Saturday, 25 March 2017

No good options?

Although it contains few surprises, there is a great deal that is important in the All Party Parliamentary Group for Children’s report of the Inquiry into Children’s Social Care in England, entitled No Good Options.

The report is nicely summarised in the Guardian.

Four main themes emerge from the report.

Firstly, the inquiry found that resources are not keeping pace with demand for services and that, as a consequence, early intervention services are being cut back. Children’s needs had often grown significantly before any support is put in place, resulting in more children being taken into care with the paradoxical consequence of higher costs being incurred as a result.

The report describes a very worrying national funding picture in England, a finding which is confirmed by the Local Government Association, which has warned that councils face a £1.9bn funding gap for children’s services by 2020.

Secondly wide variations in practice and spending between local authorities are noted. The inquiry found that rates of looked after children varied from a low of 22 per 10,000 of the population in one authority to a high of 164 per 10,000 in another. The local authority with the highest rate of looked after children had seven times the rate of the lowest. Likewise, it was found that local authority spending per child in need ranged from £340 in the lowest spending local authority to £4,970 in the highest. The inquiry was unable to establish the reasons for these variations and the report calls for research to discover the causes.

Thirdly, the inquiry found that high turnover of social workers and multiple care placements had a profoundly adverse impact on the stability of services and the quality of care. In some areas agency staff were found to account for more than 40 per cent of children’s social workers. Poor retention of children’s social workers was said to contribute to ‘churn’ in services.

Finally, the Inquiry found that children and young people’s participation in the services they receive was patchy. In many places children in care are not routinely involved in decisions made about them. In some cases, children do not know the reasons why they are looked after by the local authority.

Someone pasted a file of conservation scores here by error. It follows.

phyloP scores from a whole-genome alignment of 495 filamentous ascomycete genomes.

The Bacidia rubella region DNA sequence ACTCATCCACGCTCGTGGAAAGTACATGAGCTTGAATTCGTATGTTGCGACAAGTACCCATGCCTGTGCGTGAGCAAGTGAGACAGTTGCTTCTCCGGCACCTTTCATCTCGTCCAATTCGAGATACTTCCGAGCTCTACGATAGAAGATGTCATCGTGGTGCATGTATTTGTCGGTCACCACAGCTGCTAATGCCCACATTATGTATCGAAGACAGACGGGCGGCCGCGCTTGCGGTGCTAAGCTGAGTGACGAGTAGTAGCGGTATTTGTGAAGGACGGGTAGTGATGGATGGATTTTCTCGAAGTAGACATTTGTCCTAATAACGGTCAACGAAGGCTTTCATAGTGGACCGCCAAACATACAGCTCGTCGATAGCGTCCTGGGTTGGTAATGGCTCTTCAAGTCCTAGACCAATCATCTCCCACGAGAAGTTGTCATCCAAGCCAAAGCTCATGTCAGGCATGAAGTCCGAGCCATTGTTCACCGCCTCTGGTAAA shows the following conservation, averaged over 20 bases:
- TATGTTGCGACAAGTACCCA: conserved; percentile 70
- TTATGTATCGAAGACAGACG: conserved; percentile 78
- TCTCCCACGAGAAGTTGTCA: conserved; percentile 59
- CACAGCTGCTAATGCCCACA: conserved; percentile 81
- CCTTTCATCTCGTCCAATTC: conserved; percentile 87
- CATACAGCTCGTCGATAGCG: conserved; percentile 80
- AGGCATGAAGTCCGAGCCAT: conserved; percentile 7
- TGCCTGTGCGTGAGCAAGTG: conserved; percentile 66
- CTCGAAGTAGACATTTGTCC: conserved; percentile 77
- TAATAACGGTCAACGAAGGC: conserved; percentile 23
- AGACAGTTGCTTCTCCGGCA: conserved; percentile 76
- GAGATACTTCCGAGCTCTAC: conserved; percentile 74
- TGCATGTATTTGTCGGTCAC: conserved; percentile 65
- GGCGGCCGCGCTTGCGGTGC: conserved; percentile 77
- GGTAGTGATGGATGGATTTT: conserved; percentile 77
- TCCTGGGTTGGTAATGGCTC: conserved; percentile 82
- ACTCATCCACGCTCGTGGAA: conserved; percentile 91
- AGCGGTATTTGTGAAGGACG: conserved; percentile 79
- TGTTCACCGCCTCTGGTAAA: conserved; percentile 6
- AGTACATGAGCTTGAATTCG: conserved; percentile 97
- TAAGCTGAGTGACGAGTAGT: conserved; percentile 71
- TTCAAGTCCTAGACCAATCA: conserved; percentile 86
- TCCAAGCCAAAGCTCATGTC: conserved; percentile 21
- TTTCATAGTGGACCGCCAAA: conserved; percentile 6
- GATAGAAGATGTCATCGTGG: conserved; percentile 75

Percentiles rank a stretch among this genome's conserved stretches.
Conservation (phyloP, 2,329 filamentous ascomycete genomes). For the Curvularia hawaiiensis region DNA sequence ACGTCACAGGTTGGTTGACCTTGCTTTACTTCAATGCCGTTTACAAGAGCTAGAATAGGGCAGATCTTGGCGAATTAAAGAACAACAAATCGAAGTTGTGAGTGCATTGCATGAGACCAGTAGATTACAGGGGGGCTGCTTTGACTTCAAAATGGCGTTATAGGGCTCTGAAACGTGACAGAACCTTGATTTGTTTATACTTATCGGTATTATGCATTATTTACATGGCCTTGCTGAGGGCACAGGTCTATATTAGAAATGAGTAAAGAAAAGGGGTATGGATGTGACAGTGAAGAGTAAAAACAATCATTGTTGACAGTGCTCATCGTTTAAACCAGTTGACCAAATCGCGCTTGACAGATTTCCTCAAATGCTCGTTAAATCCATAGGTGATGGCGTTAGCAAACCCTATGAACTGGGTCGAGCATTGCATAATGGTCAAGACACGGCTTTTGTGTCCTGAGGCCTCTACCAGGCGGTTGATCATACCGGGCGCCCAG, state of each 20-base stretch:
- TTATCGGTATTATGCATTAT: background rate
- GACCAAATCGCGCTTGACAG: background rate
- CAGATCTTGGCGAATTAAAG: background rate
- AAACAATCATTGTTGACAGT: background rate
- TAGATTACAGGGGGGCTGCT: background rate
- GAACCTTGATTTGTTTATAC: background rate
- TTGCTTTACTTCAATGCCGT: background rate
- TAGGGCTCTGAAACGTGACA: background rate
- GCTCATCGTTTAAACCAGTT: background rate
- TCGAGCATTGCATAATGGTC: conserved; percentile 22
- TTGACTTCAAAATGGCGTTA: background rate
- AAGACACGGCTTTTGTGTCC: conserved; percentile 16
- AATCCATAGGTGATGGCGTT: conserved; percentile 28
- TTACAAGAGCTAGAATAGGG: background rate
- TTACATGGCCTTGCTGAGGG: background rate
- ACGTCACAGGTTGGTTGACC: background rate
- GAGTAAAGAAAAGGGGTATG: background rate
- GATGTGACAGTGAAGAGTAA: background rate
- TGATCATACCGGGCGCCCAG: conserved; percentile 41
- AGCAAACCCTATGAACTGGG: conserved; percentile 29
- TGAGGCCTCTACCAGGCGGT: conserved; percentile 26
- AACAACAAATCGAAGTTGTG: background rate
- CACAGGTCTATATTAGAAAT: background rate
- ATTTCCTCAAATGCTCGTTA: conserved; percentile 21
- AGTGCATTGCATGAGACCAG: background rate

While the report’s findings are sound and hard-hitting, its weakest section, in my view, is the one that considers what needs to happen next. The report’s recommendations to Government are peppered with anaemic phrases such as ‘conduct a review’, ‘incentivise investment in early intervention’, ‘strengthen duties’, ‘consult’, ‘commission an inquiry’, ‘develop a strategy’, ‘adopt a more flexible approach (to intervening in failing children’s services)’ and ‘establish a national program for developing senior leaders’. In stating the problems, the report pulls no punches, but the anodyne conclusions come as a considerable disappointment. It is almost as if the report’s authors had run out of steam.

I would have liked to see a real challenge to the Government on the issue of funding. It is simply not possible to continue to under-fund services while taking no steps to revise the offering or manage increasing demand. The inevitable result will be a thinner and thinner spread of provision with the eventual breakdown of services an ever-looming prospect. It doesn’t need a ‘review’ of funding to work that one out and the Government should not be pandered to on this issue. Rather ministers need to be confronted with the unsustainable situation they are creating and be challenged to change course urgently.

The issue of variations in practice and spending also requires urgent action to discover what is going on. Commissioning an independent inquiry into this issue, as the report recommends, sounds too much like kicking the issue into the long grass. And, although independent research may be useful, it is likely to take years to complete. The only route to a quick response to this issue is for the Department for Education and local authorities to take an urgent look at what is happening themselves and to put in hand actions to address the causes of the variation forthwith. If a motor manufacturer discovered huge variations in the quality of the brakes of its cars, it would not be satisfactory to suggest setting-up an independent inquiry and waiting a few years for it to report. The issue would need to be addressed immediately and with gusto. Children and young people in need of protection deserve no less.